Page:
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Court Denies Silver Amicus Status in Bond Bailout Case

The Court of Appeals yesterday refused to bestow amicus curiae status on Assembly Speaker Sheldon Silver, D-Manhattan, in a pending bond bailout case. Local Government Assistance Corp. v. Sales Tax Receivable Corp., which was argued last week, centers on the constitutionality of legislation passed last year to relieve New York City of its lingering debt from the 1970s fiscal crisis. Mr. Silver, who supported the legislation, sought to appear amicus curiae. Without explanation, the Court denied the lawmaker’s motion, as it frequently does when a legislator seeks to appear as a friend of the court on a case hinging on the constitutionality of a legislative enactment. Also yesterday, the Court accepted an amicus curiae brief from the New York State Conference of Mayors and Municipal Officials, which urges the Court to uphold the legislation. — John Caher

Jury Selection Begins in Lynne Stewart Trial

Views about Islam and people of Middle Eastern descent were among questions posed yesterday as jury selection began at the trial of defense attorney Lynne Stewart and two others accused of aiding foreign terrorists. Questionnaires were handed out to hundreds of prospective jurors, who let out a collective moan as Southern District Judge John G. Koeltl warned that the trial could last from four to six months. Among more than 100 questions were queries about the Arabic language, Islam and whether those answering questions “have any negative feelings or opinions about persons of Middle Eastern descent or people of the Islamic faith.” Ms. Stewart and her co-defendants, Mohammed Yousry, an Arabic translator, and Ahmed Abdel Sattar, a U.S. postal worker, are being tried on charges that they helped imprisoned Egyptian Sheik Omar Abdel-Rahman communicate with the Islamic Group, an Egyptian-based terrorist organization. — Associated Press

Report Details 9/11 Pro Bono Effort

A comprehensive report made available yesterday on the legal community’s response to the Sept. 11, 2001, terror attacks documents an outpouring of pro bono aid for victims’ families and others. Some 3,000 volunteer lawyers, who received training from either the Association of the Bar of the City of New York or their firms, helped represent at least 4,000 individuals and families, according to the report. In dealing with such disasters, the report found that the use of trained lawyers to provide advice to victims on a broad range of issues was the best approach. The burden on victims’ families was reduced by having a single lawyer — with access to other attorneys with specialized knowledge — address legal questions, the report said. Of 293 survey respondents, 22 percent said they had done no prior pro bono work, and 85 percent said the would volunteer again in other causes. The report was prepared the City Bar Fund, the NALP Foundation for Lawyer Career Research and Education, and the Lewis Stein Center for Law and Ethics of Fordham University School of Law. — Daniel Wise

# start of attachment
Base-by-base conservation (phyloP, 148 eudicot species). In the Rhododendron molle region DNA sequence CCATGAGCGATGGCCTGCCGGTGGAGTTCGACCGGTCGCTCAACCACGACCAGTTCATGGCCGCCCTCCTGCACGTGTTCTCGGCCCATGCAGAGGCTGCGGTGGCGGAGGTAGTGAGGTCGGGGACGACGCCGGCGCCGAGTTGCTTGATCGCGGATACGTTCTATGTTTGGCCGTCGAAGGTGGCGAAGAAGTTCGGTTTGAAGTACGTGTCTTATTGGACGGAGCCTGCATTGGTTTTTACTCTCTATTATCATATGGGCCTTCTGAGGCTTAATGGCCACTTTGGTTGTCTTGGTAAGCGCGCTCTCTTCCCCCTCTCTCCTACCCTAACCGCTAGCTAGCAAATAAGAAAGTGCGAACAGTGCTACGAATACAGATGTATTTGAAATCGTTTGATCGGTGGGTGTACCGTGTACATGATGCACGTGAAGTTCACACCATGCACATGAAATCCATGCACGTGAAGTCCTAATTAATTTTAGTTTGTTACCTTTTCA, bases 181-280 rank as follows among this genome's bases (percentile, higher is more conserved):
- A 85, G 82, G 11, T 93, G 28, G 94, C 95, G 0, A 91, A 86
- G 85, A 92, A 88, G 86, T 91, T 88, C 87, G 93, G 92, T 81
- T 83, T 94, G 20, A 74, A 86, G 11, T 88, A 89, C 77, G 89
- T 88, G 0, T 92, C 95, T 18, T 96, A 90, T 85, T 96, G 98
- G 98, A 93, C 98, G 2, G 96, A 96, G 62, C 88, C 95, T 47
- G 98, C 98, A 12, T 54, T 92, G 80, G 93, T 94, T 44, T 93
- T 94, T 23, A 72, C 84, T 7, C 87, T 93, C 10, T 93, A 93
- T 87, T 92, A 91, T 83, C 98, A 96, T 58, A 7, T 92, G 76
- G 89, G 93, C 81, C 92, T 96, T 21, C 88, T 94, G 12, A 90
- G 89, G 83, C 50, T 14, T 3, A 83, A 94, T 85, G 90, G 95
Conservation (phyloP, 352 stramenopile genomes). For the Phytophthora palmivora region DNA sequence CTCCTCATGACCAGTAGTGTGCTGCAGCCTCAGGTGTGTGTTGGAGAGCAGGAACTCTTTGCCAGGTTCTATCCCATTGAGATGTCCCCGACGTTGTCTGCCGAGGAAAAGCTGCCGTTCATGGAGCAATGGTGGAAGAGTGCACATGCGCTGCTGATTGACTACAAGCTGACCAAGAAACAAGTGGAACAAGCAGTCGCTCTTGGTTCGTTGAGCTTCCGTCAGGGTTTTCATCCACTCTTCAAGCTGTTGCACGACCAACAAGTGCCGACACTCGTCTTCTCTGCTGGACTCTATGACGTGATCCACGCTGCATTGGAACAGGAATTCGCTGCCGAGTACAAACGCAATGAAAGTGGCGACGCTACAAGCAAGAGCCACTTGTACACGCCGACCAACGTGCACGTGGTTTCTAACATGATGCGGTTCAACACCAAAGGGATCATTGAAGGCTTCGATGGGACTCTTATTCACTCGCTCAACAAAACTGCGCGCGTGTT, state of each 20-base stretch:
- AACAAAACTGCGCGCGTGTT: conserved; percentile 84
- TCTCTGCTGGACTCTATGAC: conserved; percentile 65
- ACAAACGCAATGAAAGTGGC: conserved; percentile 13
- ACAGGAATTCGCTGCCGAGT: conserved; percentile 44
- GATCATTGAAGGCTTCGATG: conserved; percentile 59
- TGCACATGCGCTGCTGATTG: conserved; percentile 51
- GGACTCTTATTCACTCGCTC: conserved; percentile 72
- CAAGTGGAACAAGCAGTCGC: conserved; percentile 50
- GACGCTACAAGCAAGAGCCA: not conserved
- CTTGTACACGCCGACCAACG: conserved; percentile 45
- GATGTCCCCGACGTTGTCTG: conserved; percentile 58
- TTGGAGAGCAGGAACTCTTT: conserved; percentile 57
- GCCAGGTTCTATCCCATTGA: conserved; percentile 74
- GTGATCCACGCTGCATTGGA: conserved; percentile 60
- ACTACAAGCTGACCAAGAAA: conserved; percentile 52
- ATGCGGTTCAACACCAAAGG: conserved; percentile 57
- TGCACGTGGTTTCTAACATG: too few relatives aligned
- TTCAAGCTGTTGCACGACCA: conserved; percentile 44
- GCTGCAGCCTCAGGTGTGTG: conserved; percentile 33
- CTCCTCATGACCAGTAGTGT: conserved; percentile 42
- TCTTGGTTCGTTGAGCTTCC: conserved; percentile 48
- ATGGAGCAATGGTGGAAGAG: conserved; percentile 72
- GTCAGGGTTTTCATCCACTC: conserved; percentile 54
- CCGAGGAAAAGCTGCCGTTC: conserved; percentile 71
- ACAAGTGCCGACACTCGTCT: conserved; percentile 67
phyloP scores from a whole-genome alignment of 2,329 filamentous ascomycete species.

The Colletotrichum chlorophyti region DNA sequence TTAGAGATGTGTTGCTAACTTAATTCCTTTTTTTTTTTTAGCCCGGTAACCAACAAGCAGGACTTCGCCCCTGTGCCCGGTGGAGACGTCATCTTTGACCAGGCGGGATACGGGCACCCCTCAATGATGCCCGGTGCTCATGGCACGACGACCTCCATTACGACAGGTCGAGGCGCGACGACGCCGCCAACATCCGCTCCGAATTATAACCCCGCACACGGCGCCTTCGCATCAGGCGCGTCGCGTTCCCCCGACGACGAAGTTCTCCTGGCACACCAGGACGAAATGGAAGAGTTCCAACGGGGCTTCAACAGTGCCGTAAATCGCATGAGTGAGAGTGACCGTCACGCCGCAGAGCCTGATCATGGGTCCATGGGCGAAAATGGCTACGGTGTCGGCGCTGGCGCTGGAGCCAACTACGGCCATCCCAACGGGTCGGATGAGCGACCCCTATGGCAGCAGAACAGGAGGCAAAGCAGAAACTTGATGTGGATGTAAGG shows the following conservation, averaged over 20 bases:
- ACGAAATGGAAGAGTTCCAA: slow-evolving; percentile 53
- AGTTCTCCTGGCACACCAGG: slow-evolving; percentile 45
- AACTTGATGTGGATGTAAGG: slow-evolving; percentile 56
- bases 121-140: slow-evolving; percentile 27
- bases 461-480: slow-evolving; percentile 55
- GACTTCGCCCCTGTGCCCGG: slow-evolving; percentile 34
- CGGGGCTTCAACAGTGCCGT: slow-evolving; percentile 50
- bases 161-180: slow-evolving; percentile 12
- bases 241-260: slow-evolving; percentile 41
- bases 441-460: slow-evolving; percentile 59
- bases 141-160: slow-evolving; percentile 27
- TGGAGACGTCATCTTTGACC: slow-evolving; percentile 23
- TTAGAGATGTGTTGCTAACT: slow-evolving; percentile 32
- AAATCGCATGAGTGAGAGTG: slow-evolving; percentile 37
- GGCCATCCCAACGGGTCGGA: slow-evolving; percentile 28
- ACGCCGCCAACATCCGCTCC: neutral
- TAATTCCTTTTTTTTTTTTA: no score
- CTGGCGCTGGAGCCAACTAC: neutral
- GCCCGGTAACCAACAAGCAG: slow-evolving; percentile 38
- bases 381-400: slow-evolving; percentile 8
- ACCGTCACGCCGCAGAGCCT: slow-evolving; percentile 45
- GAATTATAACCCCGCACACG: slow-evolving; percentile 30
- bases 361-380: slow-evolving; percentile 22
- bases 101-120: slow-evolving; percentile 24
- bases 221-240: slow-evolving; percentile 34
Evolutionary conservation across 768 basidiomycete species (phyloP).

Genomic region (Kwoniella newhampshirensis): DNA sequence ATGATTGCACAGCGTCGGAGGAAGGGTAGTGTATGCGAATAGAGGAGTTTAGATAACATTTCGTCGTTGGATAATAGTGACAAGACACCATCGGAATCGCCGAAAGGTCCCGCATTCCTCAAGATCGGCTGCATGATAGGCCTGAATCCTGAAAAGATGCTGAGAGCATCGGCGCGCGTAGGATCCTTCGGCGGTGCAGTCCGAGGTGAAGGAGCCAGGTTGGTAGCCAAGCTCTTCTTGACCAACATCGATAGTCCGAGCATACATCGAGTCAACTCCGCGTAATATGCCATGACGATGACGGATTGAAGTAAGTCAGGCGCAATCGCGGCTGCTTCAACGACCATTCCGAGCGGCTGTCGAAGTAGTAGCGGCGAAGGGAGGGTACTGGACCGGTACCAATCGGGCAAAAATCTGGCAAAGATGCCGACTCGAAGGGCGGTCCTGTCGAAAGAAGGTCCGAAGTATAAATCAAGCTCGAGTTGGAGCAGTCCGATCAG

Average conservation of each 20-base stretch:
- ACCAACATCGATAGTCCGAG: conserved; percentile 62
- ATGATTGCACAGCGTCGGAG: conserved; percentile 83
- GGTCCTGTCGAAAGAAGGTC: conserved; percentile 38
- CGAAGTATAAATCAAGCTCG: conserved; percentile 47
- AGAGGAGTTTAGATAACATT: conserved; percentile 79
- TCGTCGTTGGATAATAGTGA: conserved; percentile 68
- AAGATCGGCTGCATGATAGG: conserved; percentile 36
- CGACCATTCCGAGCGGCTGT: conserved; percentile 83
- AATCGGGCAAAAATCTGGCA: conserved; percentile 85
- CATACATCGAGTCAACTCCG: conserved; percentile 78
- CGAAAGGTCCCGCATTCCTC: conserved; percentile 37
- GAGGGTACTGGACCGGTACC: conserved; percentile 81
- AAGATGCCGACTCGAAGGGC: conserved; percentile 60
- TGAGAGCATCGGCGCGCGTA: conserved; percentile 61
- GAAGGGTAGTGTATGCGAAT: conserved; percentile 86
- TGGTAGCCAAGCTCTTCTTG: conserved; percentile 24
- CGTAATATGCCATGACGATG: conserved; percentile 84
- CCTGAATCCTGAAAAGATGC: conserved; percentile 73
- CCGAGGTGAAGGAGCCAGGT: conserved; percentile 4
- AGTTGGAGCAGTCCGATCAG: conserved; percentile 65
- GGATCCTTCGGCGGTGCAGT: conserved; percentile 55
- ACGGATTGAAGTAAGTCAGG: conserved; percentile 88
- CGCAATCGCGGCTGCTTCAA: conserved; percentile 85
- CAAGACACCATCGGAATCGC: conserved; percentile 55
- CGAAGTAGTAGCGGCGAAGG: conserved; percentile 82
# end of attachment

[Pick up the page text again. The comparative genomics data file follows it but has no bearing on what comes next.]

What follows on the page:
Artists to Share $50 Million Settlement

David Bowie, Liza Minnelli, Dave Matthews, Sean Combs, and thousands of other performers will share an estimated $50 million in royalties in a settlement with the record industry, Attorney General Eliot Spitzer announced yesterday. The artists went unpaid because the record companies lost contact with them, Mr. Spitzer said. Under the agreement, the companies will list the names of singers and song writers who are owed payments on the companies’ Web sites and share artist contact information with each other. During the course of a two-year investigation, $25 million has already been paid to the artists, said Juanita Scarlett, a spokeswoman for Mr. Spitzer. Use of the new procedures is expected to yield at least another $25 million in payments, she added. — Daniel Wise

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